And the announcement proved a mixed bag.
On the one hand, fans were delighted to hear of the return of Harrison Ford (Han Solo), Carrie Fisher (Princess Leia), Mark Hamill (Luke Skywalker), Anthony Daniels (C-3PO), Peter Mayhew (Chewbacca) and Kenny Baker (R2-D2).
On the other, they were left scratching their heads and frantically googling the names of several relative unknowns, seemingly plucked from obscurity and thrown into the most high-profile roles that the entertainment industry has going.
Among the most puzzling were John Boyega, a 22-year-old London-based actor best known for starring in Attack The Block, Adam Driver of Girls fame, Domhnall Gleeson, the son of Irish actor Brendan Gleeson who played Ron Weasley's brother in Harry Potter, and Oscar Isaac, the star of the Coen brothers'Inside Llewyn Davis.
By far the most Googled, however, was Daisy Ridley, who quickly became an overnight internet sensation. Partly because of the role she's rumoured to be taking on, and partly because she's the only new major female character in the film.
But who the hell is she? Allow us to enlighten you.
She's most famous for...
Erm. Appearing in Star Wars: Episode VII. Before she's actually appeared in it. Or so credits her IMDB account, which was updated moments after JJ Abrams' big casting announcement was made:
Her other most noted roles were in the second season of Mr Selfridge, in which she starred opposite Jeremy Piven as Roxie Starlet. She also had roles in Blue Season,Scrawl and Youngers (cue tumbleweed) as well as guest stints in Casualty andSilent Witness. She makes her silver screen debut in Inbetweeners 2, due for release in August.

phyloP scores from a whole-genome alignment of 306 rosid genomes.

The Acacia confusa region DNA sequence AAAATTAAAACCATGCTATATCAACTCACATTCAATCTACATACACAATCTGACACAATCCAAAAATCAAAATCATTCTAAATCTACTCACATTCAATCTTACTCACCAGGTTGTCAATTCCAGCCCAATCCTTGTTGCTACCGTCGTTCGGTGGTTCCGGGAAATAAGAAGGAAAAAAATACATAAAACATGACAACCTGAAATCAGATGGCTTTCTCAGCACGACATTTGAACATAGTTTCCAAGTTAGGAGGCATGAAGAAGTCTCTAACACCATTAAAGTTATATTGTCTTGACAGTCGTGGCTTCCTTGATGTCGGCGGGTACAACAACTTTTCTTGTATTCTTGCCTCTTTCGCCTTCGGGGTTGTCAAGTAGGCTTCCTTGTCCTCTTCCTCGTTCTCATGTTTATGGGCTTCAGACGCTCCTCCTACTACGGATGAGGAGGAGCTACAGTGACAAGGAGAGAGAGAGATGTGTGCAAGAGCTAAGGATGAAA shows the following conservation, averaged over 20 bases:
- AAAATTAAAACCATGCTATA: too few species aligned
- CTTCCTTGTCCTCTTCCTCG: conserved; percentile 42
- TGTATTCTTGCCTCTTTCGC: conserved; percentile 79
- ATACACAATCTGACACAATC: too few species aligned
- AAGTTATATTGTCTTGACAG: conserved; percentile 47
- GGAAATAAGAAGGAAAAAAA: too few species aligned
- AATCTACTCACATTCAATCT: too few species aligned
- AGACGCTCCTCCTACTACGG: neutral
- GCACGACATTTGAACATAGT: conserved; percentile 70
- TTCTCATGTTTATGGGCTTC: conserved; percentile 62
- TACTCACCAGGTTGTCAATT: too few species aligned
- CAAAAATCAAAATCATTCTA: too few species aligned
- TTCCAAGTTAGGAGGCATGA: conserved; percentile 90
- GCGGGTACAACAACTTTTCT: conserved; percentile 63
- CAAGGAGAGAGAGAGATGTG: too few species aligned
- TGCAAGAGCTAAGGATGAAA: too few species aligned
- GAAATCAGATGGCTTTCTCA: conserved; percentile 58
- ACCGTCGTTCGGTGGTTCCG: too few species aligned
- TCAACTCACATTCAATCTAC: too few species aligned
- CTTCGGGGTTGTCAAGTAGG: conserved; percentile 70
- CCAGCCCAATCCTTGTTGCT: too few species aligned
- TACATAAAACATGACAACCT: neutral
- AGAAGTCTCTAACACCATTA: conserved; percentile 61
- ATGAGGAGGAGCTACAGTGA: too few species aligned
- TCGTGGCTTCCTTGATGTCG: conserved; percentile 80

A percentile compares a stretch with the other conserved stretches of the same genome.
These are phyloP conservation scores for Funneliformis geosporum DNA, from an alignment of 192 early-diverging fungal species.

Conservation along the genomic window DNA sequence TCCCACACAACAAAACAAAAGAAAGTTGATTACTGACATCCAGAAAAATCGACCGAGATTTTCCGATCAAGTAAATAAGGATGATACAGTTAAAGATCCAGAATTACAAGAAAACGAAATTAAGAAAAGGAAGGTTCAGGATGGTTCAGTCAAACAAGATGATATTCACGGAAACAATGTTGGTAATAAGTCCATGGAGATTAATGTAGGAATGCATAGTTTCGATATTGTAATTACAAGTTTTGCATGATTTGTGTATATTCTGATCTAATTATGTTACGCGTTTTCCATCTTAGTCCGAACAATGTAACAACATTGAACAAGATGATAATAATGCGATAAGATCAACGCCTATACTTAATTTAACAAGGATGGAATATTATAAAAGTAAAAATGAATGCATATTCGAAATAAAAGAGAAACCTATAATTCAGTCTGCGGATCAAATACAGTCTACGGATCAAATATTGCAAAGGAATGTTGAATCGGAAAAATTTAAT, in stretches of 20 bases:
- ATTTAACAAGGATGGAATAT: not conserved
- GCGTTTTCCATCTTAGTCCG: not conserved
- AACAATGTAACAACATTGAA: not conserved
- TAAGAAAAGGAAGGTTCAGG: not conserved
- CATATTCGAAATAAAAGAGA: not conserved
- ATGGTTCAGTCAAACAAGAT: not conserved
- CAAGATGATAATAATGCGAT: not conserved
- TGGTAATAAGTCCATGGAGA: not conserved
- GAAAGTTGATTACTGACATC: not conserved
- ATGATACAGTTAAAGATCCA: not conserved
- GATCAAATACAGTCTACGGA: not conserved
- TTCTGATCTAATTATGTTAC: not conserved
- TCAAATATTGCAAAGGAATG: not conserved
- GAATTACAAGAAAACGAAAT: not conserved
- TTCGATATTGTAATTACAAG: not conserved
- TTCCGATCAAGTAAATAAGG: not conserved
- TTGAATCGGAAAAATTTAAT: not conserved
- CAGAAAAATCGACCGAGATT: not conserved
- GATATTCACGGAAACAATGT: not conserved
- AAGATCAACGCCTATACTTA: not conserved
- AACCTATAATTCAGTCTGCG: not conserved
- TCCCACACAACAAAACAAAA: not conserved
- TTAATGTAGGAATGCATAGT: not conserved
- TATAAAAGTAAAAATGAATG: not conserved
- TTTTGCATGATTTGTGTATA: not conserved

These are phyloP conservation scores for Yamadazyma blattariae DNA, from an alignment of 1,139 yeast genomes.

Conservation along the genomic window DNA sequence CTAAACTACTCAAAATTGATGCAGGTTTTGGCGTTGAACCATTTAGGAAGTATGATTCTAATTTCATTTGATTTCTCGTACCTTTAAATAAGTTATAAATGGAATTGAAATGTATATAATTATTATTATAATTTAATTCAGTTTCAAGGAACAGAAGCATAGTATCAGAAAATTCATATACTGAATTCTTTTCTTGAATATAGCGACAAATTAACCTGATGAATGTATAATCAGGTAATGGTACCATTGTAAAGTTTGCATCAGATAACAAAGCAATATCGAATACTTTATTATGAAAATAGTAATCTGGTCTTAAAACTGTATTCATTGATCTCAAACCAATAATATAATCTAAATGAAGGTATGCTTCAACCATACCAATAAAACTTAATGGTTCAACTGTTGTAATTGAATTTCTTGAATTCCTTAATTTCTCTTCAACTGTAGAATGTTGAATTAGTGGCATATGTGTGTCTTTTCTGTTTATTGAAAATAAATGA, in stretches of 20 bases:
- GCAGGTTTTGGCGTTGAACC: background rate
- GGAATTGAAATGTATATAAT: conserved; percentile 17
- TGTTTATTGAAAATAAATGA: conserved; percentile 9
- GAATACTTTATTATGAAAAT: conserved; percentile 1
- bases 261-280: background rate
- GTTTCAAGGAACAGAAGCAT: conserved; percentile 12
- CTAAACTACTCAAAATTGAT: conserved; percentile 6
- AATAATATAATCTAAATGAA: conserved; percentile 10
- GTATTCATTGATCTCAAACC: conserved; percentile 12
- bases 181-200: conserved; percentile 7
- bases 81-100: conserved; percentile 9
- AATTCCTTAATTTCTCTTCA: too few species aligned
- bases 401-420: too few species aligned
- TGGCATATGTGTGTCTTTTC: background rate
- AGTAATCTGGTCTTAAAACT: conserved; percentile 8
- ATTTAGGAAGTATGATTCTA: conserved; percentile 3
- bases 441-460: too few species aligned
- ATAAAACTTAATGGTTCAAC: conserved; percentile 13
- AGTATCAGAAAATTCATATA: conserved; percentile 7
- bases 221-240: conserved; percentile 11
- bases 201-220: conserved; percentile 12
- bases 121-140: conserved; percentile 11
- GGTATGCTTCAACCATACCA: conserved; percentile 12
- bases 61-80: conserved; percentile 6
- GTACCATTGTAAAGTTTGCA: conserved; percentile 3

She might well be set to play the daughter of Han Solo and Princess Leia, Jaina Solo...
Which, if the rumours surrounding the as of yet unknown character she will be playing are true, will instantly make her the coolest member of the entire cast. Back of the class, Mark Hamill. Back of the class.
She was briefly on Twitter...
If you wanted to stalk her every waking movement for any possible nuggets of information regarding the above, her handle is: @DaisyRidley. She only set the account up last night, tweeting "Hello everyone!" and "Overwhelmed by all the support. This is the greatest day of my life. I'm told I can't say who I'm playing yet, but it's exciting!" The account hasn't been verified, and it's since been suspended, but it's probably her and not a 50-year-old man eating mackerel out of a can and playing WOW.
She's also newly on Instagram...
And this is all she wants you to know about her: